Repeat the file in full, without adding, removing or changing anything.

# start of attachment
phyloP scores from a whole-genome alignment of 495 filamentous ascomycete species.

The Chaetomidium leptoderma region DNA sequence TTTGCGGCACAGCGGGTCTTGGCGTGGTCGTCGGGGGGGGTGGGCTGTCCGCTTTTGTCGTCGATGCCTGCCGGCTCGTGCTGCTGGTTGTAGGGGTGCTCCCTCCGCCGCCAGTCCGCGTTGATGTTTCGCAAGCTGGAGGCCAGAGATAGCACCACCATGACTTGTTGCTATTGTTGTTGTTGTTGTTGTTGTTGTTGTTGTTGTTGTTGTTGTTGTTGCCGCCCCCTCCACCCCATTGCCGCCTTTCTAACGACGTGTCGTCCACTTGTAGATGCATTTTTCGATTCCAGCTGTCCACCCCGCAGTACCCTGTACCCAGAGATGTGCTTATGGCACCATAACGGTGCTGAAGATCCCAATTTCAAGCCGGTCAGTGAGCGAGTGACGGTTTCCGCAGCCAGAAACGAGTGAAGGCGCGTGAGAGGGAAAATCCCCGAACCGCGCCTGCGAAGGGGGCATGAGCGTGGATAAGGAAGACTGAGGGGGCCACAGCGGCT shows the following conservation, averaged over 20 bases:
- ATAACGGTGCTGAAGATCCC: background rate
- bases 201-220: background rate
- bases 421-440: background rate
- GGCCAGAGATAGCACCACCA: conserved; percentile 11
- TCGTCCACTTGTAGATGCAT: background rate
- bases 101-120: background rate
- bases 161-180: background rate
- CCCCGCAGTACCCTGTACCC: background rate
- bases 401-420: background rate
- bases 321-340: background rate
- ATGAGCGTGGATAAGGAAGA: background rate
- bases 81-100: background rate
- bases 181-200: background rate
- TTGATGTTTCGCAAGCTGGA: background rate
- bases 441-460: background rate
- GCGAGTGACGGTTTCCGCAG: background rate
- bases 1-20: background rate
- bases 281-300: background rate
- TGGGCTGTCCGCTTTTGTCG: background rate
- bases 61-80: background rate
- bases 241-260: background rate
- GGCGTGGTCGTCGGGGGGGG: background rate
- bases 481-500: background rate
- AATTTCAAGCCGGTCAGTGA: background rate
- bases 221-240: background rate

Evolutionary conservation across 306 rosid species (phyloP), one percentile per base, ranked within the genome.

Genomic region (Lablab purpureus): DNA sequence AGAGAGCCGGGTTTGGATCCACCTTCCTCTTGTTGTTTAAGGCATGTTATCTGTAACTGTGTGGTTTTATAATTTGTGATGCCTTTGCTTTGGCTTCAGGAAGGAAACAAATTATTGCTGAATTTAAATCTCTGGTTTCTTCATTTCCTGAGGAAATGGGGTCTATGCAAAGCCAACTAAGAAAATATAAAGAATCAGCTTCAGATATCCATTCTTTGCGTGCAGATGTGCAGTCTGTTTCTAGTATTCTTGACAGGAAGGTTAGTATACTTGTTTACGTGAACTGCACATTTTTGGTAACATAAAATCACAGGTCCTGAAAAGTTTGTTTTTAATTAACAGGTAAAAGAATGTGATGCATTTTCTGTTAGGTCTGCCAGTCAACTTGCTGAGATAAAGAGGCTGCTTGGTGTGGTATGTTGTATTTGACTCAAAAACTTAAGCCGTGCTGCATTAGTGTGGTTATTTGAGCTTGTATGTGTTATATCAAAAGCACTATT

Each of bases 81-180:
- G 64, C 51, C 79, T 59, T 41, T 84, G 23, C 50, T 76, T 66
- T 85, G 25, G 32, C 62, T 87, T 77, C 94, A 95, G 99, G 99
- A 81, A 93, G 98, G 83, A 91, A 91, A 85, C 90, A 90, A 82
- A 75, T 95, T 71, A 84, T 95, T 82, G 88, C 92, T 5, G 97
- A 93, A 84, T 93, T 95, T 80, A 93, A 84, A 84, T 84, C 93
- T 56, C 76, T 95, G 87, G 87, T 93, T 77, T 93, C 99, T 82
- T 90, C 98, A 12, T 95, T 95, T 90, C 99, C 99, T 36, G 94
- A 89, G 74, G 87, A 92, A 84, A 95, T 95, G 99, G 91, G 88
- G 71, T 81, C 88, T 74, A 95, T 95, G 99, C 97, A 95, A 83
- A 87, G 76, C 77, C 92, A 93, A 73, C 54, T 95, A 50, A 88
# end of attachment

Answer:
phyloP scores from a whole-genome alignment of 495 filamentous ascomycete species.

The Chaetomidium leptoderma region DNA sequence TTTGCGGCACAGCGGGTCTTGGCGTGGTCGTCGGGGGGGGTGGGCTGTCCGCTTTTGTCGTCGATGCCTGCCGGCTCGTGCTGCTGGTTGTAGGGGTGCTCCCTCCGCCGCCAGTCCGCGTTGATGTTTCGCAAGCTGGAGGCCAGAGATAGCACCACCATGACTTGTTGCTATTGTTGTTGTTGTTGTTGTTGTTGTTGTTGTTGTTGTTGTTGTTGTTGCCGCCCCCTCCACCCCATTGCCGCCTTTCTAACGACGTGTCGTCCACTTGTAGATGCATTTTTCGATTCCAGCTGTCCACCCCGCAGTACCCTGTACCCAGAGATGTGCTTATGGCACCATAACGGTGCTGAAGATCCCAATTTCAAGCCGGTCAGTGAGCGAGTGACGGTTTCCGCAGCCAGAAACGAGTGAAGGCGCGTGAGAGGGAAAATCCCCGAACCGCGCCTGCGAAGGGGGCATGAGCGTGGATAAGGAAGACTGAGGGGGCCACAGCGGCT shows the following conservation, averaged over 20 bases:
- ATAACGGTGCTGAAGATCCC: background rate
- bases 201-220: background rate
- bases 421-440: background rate
- GGCCAGAGATAGCACCACCA: conserved; percentile 11
- TCGTCCACTTGTAGATGCAT: background rate
- bases 101-120: background rate
- bases 161-180: background rate
- CCCCGCAGTACCCTGTACCC: background rate
- bases 401-420: background rate
- bases 321-340: background rate
- ATGAGCGTGGATAAGGAAGA: background rate
- bases 81-100: background rate
- bases 181-200: background rate
- TTGATGTTTCGCAAGCTGGA: background rate
- bases 441-460: background rate
- GCGAGTGACGGTTTCCGCAG: background rate
- bases 1-20: background rate
- bases 281-300: background rate
- TGGGCTGTCCGCTTTTGTCG: background rate
- bases 61-80: background rate
- bases 241-260: background rate
- GGCGTGGTCGTCGGGGGGGG: background rate
- bases 481-500: background rate
- AATTTCAAGCCGGTCAGTGA: background rate
- bases 221-240: background rate

Evolutionary conservation across 306 rosid species (phyloP), one percentile per base, ranked within the genome.

Genomic region (Lablab purpureus): DNA sequence AGAGAGCCGGGTTTGGATCCACCTTCCTCTTGTTGTTTAAGGCATGTTATCTGTAACTGTGTGGTTTTATAATTTGTGATGCCTTTGCTTTGGCTTCAGGAAGGAAACAAATTATTGCTGAATTTAAATCTCTGGTTTCTTCATTTCCTGAGGAAATGGGGTCTATGCAAAGCCAACTAAGAAAATATAAAGAATCAGCTTCAGATATCCATTCTTTGCGTGCAGATGTGCAGTCTGTTTCTAGTATTCTTGACAGGAAGGTTAGTATACTTGTTTACGTGAACTGCACATTTTTGGTAACATAAAATCACAGGTCCTGAAAAGTTTGTTTTTAATTAACAGGTAAAAGAATGTGATGCATTTTCTGTTAGGTCTGCCAGTCAACTTGCTGAGATAAAGAGGCTGCTTGGTGTGGTATGTTGTATTTGACTCAAAAACTTAAGCCGTGCTGCATTAGTGTGGTTATTTGAGCTTGTATGTGTTATATCAAAAGCACTATT

Each of bases 81-180:
- G 64, C 51, C 79, T 59, T 41, T 84, G 23, C 50, T 76, T 66
- T 85, G 25, G 32, C 62, T 87, T 77, C 94, A 95, G 99, G 99
- A 81, A 93, G 98, G 83, A 91, A 91, A 85, C 90, A 90, A 82
- A 75, T 95, T 71, A 84, T 95, T 82, G 88, C 92, T 5, G 97
- A 93, A 84, T 93, T 95, T 80, A 93, A 84, A 84, T 84, C 93
- T 56, C 76, T 95, G 87, G 87, T 93, T 77, T 93, C 99, T 82
- T 90, C 98, A 12, T 95, T 95, T 90, C 99, C 99, T 36, G 94
- A 89, G 74, G 87, A 92, A 84, A 95, T 95, G 99, G 91, G 88
- G 71, T 81, C 88, T 74, A 95, T 95, G 99, C 97, A 95, A 83
- A 87, G 76, C 77, C 92, A 93, A 73, C 54, T 95, A 50, A 88